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By:  John F. Queenan, Esq.
Iseman, Cunningham, Riester & Hyde LLP
Albany/Poughkeepsie, New York

Health care is a prime target for cyberattacks, says Russell Branzell, President and CEO of the College of Healthcare Information Management (CHIME), speaking at the March American College of Healthcare Executives’ 2016 Congress on Healthcare in Chicago.

As reported in Becker’s Hospital Review, Branzell’s presentation covered threats, risks and barriers to health systems adopting security measures. Medical information is a prime target, notes Branzell, as it commands a high value on the black market. Theft, fraud and loss of medical data are costly, and Branzell acknowledges that the faces of cyberattacks can belong to anyone, though nearly 15 percent of all documented attacks are carried out by insiders.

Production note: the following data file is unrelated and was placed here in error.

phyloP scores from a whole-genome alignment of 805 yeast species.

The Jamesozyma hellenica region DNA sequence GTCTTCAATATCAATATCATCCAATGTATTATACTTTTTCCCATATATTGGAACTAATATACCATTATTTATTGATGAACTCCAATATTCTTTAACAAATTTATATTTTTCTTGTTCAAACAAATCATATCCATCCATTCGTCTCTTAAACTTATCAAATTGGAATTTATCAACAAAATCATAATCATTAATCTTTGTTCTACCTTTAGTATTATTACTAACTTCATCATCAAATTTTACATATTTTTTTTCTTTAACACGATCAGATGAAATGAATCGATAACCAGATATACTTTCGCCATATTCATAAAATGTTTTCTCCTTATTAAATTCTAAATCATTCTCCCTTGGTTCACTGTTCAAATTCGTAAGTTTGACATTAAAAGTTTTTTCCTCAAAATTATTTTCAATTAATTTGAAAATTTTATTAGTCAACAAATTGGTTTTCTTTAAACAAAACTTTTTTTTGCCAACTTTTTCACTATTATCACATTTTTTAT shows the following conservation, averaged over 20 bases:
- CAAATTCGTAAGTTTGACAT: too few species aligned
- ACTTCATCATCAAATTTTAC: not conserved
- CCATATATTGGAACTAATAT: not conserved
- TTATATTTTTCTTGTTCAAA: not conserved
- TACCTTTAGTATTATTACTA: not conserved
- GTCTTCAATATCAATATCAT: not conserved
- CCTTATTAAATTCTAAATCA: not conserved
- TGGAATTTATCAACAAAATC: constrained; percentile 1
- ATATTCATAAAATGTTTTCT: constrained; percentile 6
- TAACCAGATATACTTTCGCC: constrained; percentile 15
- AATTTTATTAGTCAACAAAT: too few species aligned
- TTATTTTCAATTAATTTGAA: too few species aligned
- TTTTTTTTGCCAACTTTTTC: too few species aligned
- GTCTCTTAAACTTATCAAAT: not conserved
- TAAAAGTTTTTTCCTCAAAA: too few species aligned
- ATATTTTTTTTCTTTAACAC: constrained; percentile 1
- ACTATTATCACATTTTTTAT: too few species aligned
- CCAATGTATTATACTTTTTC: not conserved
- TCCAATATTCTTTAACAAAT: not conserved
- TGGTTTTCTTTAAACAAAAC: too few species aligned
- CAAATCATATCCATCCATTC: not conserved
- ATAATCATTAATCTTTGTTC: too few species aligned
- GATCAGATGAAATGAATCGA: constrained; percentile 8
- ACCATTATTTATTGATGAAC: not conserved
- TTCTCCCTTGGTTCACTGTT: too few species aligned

Hospitals and health systems become most vulnerable to an attack when unintentional errors are made within the system, and laptops, medical and mobile devices are proving to be a critical weakness, along with vendors who have access to data in the system.

Branzell shared the following actions that can be taken to reduce the risk of a cyberattack:

  • Increase awareness of major threats
  • Implement data exfiltration controls
  • Enhance user education and accountability
  • Put in place vendor security management
  • Implement risk assessment and management programs
  • Improve detection and reaction capabilities
  • Manage long-term challenges around medical devices
  • Plan ahead for possible incidents

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